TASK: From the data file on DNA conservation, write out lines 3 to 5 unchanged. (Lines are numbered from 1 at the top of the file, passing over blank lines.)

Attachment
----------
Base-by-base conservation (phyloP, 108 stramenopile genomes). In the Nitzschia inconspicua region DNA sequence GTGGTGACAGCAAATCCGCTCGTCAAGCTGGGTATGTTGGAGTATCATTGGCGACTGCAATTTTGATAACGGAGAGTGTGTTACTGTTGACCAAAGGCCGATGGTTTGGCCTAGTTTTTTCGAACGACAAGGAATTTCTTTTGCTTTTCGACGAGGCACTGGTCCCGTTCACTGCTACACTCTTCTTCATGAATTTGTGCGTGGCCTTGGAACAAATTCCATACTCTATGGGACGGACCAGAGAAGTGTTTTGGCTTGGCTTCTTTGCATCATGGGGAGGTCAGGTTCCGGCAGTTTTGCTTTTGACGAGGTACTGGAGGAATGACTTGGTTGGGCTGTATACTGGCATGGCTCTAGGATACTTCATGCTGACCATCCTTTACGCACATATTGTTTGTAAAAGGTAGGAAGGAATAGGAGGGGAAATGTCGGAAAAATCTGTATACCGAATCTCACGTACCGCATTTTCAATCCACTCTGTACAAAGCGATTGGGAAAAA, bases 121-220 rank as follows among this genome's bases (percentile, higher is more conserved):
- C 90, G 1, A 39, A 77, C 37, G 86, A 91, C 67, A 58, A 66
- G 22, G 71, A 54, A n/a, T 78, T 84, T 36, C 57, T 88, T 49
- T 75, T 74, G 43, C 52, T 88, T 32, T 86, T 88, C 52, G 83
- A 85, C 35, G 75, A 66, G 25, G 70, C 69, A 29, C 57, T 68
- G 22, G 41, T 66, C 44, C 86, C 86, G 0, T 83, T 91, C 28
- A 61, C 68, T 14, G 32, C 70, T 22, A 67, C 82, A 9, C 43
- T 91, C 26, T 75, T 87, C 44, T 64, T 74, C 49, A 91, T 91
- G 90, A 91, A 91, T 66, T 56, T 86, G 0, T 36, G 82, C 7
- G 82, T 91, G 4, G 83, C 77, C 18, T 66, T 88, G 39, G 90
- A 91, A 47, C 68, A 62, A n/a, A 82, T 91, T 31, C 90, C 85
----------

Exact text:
- G 22, G 71, A 54, A n/a, T 78, T 84, T 36, C 57, T 88, T 49
- T 75, T 74, G 43, C 52, T 88, T 32, T 86, T 88, C 52, G 83
- A 85, C 35, G 75, A 66, G 25, G 70, C 69, A 29, C 57, T 68